How should the employer comply with the obligation to provide personal hygiene products to employees?
Access to personal hygiene products should be ensured to every worker regardless of the position and form he employs. Employers who do not comply with this obligation are in violation of the labour code.
By means of a regulation on general health and safety regulations, the Ministry of Labour and Social Policy explains that the employer is obliged to provide personal hygiene products to the extent and quantity appropriate to the position performed and the degree of contamination of the body in connection with the work performed. This means that when employing employees who perform physical work, the employer has more obligations to them in terms of providing cleaning products than to office workers. However, this does not mean that employees in positions that do not cause dirt on the employer are exempt from this obligation. On the contrary, every employee has the right to wash his hands during the working day and in unlimited quantities.
The Labour Code and the unenanced implementing act do not regulate the type of personal hygiene measures that the employer is obliged to provide to employees. Therefore, he should establish the company’s standards himself and include them in the labour regulations or the employer’s order. As a general rule, it is not permissible to pay an allowance for the worker’s personal hygiene products.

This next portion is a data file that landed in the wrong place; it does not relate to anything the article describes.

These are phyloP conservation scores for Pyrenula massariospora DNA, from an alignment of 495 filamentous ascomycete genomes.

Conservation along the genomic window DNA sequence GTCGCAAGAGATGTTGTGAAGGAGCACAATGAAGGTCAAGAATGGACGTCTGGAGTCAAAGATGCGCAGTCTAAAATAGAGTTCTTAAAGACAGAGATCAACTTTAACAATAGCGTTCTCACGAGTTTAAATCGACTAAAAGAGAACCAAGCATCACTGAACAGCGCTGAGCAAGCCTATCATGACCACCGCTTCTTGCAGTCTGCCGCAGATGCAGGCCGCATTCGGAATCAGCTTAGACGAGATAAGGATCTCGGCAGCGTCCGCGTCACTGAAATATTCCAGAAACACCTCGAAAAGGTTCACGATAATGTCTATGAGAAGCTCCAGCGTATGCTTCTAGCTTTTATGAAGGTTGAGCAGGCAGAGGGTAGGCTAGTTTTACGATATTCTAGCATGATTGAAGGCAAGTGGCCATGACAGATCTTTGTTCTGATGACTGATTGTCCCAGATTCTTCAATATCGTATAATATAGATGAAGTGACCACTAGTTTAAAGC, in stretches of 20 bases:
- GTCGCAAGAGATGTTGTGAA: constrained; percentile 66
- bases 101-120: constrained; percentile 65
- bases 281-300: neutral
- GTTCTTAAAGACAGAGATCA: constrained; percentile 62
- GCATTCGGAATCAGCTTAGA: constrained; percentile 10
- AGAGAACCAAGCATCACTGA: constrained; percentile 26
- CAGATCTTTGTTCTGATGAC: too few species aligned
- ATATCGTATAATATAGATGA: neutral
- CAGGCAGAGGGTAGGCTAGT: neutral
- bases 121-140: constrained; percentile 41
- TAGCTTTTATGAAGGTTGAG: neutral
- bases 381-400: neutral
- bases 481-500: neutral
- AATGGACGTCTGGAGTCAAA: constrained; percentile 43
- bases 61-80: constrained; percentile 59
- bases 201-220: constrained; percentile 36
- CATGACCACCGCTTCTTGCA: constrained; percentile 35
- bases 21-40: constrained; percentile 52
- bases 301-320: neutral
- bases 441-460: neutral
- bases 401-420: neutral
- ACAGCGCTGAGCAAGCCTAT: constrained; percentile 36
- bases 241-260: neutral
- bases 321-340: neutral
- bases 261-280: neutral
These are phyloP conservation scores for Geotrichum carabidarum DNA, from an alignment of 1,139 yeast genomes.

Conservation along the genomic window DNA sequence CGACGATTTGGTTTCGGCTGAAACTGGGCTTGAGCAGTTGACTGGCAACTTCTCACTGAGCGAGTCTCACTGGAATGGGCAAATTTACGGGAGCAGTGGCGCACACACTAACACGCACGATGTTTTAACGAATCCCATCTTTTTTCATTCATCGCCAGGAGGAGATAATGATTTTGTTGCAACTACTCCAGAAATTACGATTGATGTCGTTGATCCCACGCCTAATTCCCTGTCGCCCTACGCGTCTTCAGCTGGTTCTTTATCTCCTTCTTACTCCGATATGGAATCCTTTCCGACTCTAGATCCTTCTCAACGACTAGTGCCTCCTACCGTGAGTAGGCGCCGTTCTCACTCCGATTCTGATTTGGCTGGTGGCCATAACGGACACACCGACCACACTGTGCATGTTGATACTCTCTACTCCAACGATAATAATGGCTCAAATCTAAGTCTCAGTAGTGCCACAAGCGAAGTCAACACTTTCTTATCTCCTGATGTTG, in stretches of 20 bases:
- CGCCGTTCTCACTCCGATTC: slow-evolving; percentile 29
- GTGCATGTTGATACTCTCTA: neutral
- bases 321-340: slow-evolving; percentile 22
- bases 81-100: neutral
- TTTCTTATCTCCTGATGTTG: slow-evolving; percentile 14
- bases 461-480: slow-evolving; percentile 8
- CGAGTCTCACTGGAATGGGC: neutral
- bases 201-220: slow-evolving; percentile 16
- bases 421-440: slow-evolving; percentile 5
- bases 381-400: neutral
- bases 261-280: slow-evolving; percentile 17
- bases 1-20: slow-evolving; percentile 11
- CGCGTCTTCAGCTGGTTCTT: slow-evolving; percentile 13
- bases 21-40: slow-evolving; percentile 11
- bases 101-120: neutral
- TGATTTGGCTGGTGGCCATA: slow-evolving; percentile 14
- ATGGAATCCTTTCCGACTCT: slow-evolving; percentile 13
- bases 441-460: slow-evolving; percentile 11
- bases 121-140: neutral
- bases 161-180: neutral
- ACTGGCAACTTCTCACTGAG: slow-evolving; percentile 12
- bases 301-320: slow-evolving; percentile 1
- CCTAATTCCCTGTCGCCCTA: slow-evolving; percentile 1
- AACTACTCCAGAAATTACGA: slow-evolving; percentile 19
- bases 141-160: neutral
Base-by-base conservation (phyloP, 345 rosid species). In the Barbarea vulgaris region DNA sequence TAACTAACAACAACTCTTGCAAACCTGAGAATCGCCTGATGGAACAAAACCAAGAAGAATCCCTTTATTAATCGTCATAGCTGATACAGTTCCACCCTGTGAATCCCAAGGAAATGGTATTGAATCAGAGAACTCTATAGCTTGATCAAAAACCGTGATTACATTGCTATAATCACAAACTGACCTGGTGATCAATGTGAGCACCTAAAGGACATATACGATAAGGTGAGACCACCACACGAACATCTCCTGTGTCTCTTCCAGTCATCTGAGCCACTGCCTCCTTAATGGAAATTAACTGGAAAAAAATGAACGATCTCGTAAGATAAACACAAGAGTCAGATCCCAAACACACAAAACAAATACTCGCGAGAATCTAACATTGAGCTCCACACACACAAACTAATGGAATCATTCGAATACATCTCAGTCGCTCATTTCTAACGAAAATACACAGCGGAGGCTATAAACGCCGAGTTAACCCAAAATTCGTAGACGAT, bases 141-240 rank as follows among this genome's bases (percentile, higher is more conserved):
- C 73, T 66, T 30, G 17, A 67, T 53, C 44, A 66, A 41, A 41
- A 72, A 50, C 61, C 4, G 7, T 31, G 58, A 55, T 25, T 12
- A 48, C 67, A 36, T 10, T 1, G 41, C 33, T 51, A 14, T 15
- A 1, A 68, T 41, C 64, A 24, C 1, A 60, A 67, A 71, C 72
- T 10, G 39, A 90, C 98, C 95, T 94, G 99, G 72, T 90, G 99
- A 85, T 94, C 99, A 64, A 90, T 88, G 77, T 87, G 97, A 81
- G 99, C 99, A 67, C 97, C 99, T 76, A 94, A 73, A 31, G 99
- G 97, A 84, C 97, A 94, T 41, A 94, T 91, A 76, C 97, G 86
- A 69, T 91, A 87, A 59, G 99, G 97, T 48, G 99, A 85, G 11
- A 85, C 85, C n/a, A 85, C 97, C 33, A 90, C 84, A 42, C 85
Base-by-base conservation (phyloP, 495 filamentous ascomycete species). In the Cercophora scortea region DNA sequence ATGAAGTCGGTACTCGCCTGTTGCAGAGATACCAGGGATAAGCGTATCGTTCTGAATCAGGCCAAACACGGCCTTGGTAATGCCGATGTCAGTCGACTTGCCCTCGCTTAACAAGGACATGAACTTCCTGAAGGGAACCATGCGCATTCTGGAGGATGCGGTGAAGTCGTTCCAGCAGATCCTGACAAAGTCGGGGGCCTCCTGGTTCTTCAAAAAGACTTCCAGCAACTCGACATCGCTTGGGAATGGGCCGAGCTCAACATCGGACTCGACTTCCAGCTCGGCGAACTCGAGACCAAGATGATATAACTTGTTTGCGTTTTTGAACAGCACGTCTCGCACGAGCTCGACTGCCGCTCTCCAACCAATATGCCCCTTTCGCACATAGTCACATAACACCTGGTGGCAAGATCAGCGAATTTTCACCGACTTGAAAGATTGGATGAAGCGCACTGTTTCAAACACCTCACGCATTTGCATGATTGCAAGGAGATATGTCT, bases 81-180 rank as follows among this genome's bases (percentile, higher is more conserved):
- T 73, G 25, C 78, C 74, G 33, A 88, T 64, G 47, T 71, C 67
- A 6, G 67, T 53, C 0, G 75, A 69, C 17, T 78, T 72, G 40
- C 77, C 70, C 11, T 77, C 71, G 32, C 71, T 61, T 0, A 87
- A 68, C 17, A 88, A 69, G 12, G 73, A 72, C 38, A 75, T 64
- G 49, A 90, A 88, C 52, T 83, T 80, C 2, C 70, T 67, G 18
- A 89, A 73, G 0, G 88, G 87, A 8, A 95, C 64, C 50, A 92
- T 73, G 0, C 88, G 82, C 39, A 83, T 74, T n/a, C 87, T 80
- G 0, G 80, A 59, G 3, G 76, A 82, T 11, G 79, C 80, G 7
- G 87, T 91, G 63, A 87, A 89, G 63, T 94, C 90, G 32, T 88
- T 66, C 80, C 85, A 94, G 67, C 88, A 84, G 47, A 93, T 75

For physical workers, it is necessary to issue traditional soap and towels. In turn, this is not necessary for administrative and office workers. In their case, the employer will fulfill the obligation in question by guaranteeing cleaning products, which each employee will be able to use in public sanitary and hygienic premises. This means washable soap dispensers at washbasins, paper or textile towels or hand dryers or toilet paper.
The obligation to provide workers with personal hygiene products is also a necessity for proper management and equipment of the hygiene and sanitary facilities, i.e.:
- rooms with showers,
- dining rooms with the exception of canteens,
- rest rooms,
- rooms for heating up employees,
- rooms for washing, disinfecting, drying and dusting work clothing and footwear and personal protective equipment.